The Taliban, may they rest in paradise, taught the world a valuable lesson: Theocracy sucks. That gang of religious thugs never rose to the level of government. Oh, they gave themselves important titles like the Ministry for the Promotion of Virtue and the Prevention of Vice. They had a code of laws that deemed as unclean "satellite dishes, cinematography, any equipment that produces the joy of music, pool tables, chess, masks, alcohol, tapes, computers, VCRs, televisions, anything that propagates sex and is full of music, wine, lobster, nail polish, firecrackers, statues, sewing catalogs, pictures and Christmas cards," etc. That list, reported in The New York Times, sounds surprisingly familiar. We call it the good life.
Tomorrow on your way to work, count the number of security cameras pointed at you. The last time I did this, I stopped when I reached two dozen. Had they the energy or the suspicion, security guards could have isolated me filling my Subaru at the corner gas station, getting cash at the ATM drive-through, returning videos to Blockbuster, carbo-loading at the 24-hour convenience store, dropping off my kids at their schools, trying to squeeze into an atrophied indoor parking space that costs me $245 a month, entering the lobby of my workplace, boarding the elevator (from the lobby to my desk I pass five cameras), going across the street for a workout at the health club, grabbing a salad at a cafeteria and window-shopping on Michigan Avenue (to capture my attention, a few shop owners put my image on televisions). Book and record stores keep track of my literary and musical taste or lack of it. There are the news helicopters that monitor my commute home, radar guns that register my speed and cameras at intersections that snap a photo of my license plate if I run a red light.
We've always known that good things come in threes. It's too bad everybody doesn't feel the same way. Media Markt, a German electronics chain store, posted 15,000 of these advertisements in and around Berlin. The caption reads, There's More Inside Than You Think. After it received several complaints from two-breasted women, the company removed the posters.
I'm watching Porsche's Ordeal. A dominatrix, clad in purple latex, is attaching clips to Porsche's labia. She then methodically adds tiny weights to each clip, stacking them like iron plates on a Cybex machine, except these weights are the size of half-dollars. When the stack is maxed out and Porsche, chained to a wooden, leather-covered X, is breaking like a wave against a pier, the dom adds a grace note. She waves a large magnet back and forth beneath the clips, tugging at them with the invisible pull. Labia dance like the aurora borealis.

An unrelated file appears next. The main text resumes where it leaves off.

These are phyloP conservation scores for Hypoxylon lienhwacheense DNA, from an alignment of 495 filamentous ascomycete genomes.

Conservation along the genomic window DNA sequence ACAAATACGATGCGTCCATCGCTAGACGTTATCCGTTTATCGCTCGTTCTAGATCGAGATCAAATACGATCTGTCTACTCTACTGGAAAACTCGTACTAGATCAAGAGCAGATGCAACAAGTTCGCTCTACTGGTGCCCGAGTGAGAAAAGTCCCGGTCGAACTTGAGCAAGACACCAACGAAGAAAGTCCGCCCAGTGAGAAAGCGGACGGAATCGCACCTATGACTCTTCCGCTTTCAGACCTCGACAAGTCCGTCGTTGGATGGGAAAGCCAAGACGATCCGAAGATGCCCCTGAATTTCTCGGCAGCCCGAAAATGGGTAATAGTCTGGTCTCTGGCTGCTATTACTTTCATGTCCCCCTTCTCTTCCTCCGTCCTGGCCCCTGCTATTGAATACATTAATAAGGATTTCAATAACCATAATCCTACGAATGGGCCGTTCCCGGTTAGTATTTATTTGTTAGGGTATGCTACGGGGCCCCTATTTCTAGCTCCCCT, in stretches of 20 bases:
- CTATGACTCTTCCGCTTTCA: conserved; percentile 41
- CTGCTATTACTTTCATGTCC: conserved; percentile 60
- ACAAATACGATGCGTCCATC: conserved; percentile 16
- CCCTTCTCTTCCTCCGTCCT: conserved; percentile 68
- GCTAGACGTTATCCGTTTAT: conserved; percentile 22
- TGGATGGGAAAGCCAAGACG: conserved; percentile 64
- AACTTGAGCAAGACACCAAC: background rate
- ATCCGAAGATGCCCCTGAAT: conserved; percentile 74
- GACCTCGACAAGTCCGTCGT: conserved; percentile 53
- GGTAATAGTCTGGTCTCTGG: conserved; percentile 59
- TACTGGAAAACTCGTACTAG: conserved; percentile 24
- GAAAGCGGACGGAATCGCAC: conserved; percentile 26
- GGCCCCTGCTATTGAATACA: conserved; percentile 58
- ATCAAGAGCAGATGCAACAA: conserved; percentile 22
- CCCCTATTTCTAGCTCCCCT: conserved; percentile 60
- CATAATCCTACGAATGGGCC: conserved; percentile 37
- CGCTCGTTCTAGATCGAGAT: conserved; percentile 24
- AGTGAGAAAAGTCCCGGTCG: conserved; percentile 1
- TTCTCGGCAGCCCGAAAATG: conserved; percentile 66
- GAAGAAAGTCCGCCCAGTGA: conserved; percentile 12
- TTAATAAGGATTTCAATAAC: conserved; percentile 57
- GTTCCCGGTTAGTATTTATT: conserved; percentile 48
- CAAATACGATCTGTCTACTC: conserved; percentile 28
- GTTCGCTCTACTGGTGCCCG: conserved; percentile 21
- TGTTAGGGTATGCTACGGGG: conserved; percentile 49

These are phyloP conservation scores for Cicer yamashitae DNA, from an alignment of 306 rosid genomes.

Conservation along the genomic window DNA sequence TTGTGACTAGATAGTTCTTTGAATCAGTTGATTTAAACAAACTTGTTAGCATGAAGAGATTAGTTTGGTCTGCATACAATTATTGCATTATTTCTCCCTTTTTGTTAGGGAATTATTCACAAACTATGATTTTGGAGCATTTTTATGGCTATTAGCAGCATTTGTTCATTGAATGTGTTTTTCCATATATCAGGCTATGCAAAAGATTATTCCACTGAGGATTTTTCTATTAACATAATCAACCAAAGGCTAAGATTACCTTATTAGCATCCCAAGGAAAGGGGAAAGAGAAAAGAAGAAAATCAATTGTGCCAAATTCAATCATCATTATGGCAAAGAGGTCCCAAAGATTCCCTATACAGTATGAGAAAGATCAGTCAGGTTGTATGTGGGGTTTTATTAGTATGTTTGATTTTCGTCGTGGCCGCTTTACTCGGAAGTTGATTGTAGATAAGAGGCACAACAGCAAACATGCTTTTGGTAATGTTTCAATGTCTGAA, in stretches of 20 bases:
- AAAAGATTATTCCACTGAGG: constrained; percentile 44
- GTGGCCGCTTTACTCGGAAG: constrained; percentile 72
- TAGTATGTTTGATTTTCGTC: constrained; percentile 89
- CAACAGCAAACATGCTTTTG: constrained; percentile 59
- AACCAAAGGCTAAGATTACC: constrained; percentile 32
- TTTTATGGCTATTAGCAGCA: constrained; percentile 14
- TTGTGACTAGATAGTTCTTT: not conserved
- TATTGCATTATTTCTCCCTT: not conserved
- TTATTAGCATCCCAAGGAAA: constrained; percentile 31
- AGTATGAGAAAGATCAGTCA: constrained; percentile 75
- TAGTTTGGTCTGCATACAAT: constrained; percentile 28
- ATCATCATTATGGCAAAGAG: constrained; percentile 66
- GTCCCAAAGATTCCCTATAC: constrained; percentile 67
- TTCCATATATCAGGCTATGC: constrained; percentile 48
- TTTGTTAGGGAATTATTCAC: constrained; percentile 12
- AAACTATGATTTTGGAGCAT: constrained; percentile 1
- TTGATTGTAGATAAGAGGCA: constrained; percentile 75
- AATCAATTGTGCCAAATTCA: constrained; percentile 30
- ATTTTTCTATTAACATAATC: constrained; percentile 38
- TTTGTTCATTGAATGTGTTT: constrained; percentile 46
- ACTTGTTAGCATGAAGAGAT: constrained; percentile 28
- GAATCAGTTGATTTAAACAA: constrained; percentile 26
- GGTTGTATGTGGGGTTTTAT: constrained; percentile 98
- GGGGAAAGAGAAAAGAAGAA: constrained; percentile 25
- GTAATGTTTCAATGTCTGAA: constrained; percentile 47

Colin Powell's favorite story about the modern American Army goes something like this: It is the eve of Desert Storm. While interviewing soldiers, Sam Donaldson asks a young black soldier, "How do you think the battle will go? Are you afraid?" The soldier, according to Powell's autobiography, My American Journey, says, "We'll do OK, we're well trained. I'm not afraid." The members of his tank platoon--men and women of all races--shout, "Tell him again! He didn't hear you!" The soldier then says, "This is my family, and we take care of each other." By late last year, the U.S. helped overthrow the Taliban in Afghanistan with a mix of air power, Special Operations Forces and technology. And the tactical victory came courtesy of a fully integrated military--something inconceivable as recently as 50 years ago. Today the U.S. military is one of the most progressive institutions in the country. In a few short decades it has made an about-face from its racist, segregated past. In the Gulf war, 20 percent of American troops were black (compared with 12 percent of the general population). For many underprivileged black Americans, the military is a source of opportunity and education. Witness the rise of Colin Powell, who became chairman of the Joint Chiefs of Staff and is now secretary of state. He, and thousands like him, are part of a rich tradition worthy of celebration.
Reality television is a spectator sport we've been playing since MTV launched "The Real world" in 1992. Before Richard got naked on "survivor." before a group of effeminate guys embarrassed themselves by joining the boy band O-Town on "Making the Band" and before we met the bitchy babes on "Love Cruise." MTV created the reality show that could--and would--for more than a decade. Lately, critics have proclaimed the imminent death of the (text concluded on page 82) genre, but people are still hooked on The Real World and its spin-off, Road Rules. Ten years after its debut, The Real World draws ratings among 12- to 34-year-olds that are almost three times higher than in its first season. To honor reality TV's best, we asked the most memorable alums from The Real World and Road Rules to take things a step further and get even more real--as in, real nude. Take another look at The Real World Los Angeles' Beth Stolarczyk, The Real World Miami's Flora Alekseyeva, Road Rules Semester at Sea's Veronica Portillo and Road Rules Quest's Jisela Delgado. You've watched as they've hot-tubbed, partied and argued with their roommates, but you've never seen them like this.